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How do I use Euclid's Lemma to solve the Diophantine equation $x^2 \equiv 13$ mod $17$? From there, how do I solve the Diophantine equation $s^2 \equiv 13$ mod $289$?

Thanks in advance for any help.

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How do I use Euclid's Lemma to solve the Diophantine equation $x^2\equiv 13 \pmod{17}$?

This is not a Diophantine equation, but a congruence. Since $13\equiv 30\equiv 47\equiv 64\pmod{17}$, the congruence is equivalent to $x^2\equiv 64\pmod{17}$; that is, to $(x-8)(x+8)\equiv 0\pmod{17}$; in other words, to $17\mid (x-8)(x+8)$ (where $x$ denotes an integer solution of the congruence). By Euclid's lemma, this is equivalent to $17\mid x-8$ or $17\mid x+8$; equivalently, to $x\equiv\pm8\pmod{17}$.

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  • $\begingroup$ $13 \equiv \color{#c00}{-1}\cdot 2^{\large 2}\,$ and $\,\color{#c00}{-1\equiv 4^{\large 2}}\,\Rightarrow\, 13\equiv \color{#c00}{4^{\large 2}} 2^{\large 2}\equiv 8^{\large 2}\ \ $ $\endgroup$ – Bill Dubuque Mar 16 at 16:19
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I don't see how to use Euclid's lemma to find a square root of $13\bmod 17$. However , writing the squares of $\pm2,\dots,\pm 8\bmod 17$, it's not very long to check that $13 \;(\equiv -4)$ has for square roots $\pm8\bmod 17$.

For the second question, as $289=17^2$, you can use Hensel's lifting:

Let $p$ be a prime. If $r$ is a root modulo $p^n$ of the polynomial $f(X)\in\mathbf Z[X]$, such that $f'(r)\not\equiv 0\mod p$, then $r$ can be lifted to a root $r_1$ of $f(X) \bmod p^{2n}$. Moreover this root is unique $\bmod p^{2n}$, and it is given by $$r_1=r-f(r)s\mod p^{2n},$$ where $s$ is the inverse of $f'(r)\bmod p^n$.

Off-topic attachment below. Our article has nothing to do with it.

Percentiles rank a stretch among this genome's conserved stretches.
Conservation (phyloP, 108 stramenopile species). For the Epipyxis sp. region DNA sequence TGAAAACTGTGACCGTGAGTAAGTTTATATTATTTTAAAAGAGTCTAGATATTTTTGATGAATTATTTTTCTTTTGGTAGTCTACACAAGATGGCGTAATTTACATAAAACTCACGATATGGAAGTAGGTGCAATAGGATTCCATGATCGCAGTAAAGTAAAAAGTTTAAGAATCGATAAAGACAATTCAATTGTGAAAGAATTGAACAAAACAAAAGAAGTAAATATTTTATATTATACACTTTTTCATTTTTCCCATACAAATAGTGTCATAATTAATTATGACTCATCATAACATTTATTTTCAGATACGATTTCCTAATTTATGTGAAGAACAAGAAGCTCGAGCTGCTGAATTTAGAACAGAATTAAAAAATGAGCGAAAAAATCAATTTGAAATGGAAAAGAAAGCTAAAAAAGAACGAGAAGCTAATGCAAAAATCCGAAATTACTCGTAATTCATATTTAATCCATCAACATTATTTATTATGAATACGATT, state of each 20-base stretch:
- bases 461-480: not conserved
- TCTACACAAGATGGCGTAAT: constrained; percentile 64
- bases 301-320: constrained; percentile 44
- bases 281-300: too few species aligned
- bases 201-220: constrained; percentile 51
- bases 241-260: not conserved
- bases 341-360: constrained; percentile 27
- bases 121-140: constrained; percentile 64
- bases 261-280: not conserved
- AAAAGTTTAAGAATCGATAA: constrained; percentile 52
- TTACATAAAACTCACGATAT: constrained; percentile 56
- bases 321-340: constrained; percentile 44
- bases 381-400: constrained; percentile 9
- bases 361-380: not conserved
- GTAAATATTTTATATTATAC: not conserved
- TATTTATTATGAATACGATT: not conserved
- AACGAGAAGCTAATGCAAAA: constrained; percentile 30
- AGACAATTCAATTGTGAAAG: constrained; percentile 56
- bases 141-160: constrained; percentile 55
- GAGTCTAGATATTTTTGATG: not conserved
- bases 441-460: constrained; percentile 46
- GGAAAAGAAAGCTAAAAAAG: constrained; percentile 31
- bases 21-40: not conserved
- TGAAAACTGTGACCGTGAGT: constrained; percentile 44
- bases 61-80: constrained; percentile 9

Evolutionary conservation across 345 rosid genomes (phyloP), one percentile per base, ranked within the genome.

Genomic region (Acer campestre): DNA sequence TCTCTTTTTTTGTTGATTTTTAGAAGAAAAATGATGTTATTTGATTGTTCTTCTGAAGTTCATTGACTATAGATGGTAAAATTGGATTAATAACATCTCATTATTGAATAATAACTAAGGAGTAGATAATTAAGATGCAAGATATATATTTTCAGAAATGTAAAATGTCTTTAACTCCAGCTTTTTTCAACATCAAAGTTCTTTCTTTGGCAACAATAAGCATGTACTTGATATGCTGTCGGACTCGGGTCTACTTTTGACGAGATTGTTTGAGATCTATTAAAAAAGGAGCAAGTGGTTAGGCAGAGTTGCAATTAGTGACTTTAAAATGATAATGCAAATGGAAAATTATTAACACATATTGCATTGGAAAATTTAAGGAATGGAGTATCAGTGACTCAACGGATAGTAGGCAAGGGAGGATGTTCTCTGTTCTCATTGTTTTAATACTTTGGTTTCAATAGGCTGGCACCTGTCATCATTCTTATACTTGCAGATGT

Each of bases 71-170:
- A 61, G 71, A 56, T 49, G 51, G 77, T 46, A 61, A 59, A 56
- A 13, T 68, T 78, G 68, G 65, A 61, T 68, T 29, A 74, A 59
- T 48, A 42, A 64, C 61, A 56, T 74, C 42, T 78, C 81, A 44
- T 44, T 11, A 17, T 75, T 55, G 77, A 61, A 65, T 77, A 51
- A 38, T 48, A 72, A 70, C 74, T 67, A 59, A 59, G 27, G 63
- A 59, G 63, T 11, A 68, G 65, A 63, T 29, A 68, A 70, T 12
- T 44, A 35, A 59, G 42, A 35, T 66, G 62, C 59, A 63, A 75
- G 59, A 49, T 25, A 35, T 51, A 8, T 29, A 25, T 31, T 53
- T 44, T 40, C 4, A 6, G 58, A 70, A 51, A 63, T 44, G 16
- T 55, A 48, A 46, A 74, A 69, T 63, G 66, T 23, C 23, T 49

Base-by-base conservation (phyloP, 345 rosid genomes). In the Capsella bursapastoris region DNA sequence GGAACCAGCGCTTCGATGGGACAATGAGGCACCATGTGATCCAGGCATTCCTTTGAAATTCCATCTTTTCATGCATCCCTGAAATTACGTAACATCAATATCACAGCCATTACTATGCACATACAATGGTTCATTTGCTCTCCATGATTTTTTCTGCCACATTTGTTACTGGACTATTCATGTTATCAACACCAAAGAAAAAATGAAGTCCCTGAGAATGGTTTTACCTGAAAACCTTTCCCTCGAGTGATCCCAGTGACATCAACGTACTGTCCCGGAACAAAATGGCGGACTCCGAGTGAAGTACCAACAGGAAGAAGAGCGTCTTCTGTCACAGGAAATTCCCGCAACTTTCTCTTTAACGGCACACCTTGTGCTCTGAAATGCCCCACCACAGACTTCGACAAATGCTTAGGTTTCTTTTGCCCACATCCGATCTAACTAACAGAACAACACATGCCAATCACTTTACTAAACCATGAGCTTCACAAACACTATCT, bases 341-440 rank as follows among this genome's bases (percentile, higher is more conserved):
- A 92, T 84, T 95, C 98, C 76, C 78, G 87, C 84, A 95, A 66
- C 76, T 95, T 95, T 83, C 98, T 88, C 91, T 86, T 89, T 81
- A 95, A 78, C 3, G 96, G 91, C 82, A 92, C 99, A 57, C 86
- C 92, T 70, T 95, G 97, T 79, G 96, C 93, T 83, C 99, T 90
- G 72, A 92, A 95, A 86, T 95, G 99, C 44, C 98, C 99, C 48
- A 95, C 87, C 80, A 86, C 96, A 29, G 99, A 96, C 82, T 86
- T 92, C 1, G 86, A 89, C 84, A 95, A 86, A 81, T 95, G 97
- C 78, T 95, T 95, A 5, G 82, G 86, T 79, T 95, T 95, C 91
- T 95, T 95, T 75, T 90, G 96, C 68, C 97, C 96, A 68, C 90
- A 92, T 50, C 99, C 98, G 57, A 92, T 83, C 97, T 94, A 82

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You are trying to solve congruences, not diophantine equations. Since you are a new contributor, I detail all the arguments.

1) Your first congruence $x^2 \equiv 13\equiv -4$ mod $17$ can be viewed as an equation $[x]^2+[4]=[0]$ in the finite field $\mathbf F =\mathbf Z/17\mathbf Z$. Since the multiplicative group of a finite field is cyclic, $\mathbf F^*$ admits a unique subgroup of order $4$, generated by $[4]$ (check that $4^2\equiv -1$, so we may think of $[4]$ as an analog of $\sqrt {-1}$ in $\mathbf C$), and our equation in classes becomes $[x]^2-4[4]^2=([x]+2[4])([x]-2[4])=[0]$, which is equivalent to $[x]=\pm [8]$ because we work inside a field (this amounts here to what you call Euclid's lemma).

2) We can try to apply the same tactics to your second congruence $x^2 \equiv 13$ mod $289$, but this time it fails because $289={17}^2$ and the ring $R=\mathbf Z/{17}^2\mathbf Z$ is no longer a field, not even a domain. The way out is to work inside the multiplicative group $R^*$ of invertible elements of $R$, noting that the class $[13]$ mod ${17}^2$ is invertible because $17$ does not divide $13$. The structure of $R^*$ is known. Quite generally, for an odd prime $p$ and an integer $n\ge 1$, it is known that $(\mathbf Z/p^n\mathbf Z)^*$ is the direct product of the cyclic subgroup of order $p^{n-1}$generated by the class of $1+p$ and a cyclic group of order $p-1$ (this is more precise than the Euler totient function; see e.g. Lang's "Algebra", chap. II, ex. 7). In your case here, $R^*\cong C_{17}\times C_{16}$ and, to solve $[x]_{289}=({[13]_{289}})^2$, we just have to project onto the the direct components and solve an equation of the form $a=b^2$ in $C_{17}$, as well as $[x]_{17}=({[13]_{17}})^2$ in $C_{16}$. Because $17$ is odd, the first equation admits only the solution $1=1$; as for the second equation, it has already been solved in 1).

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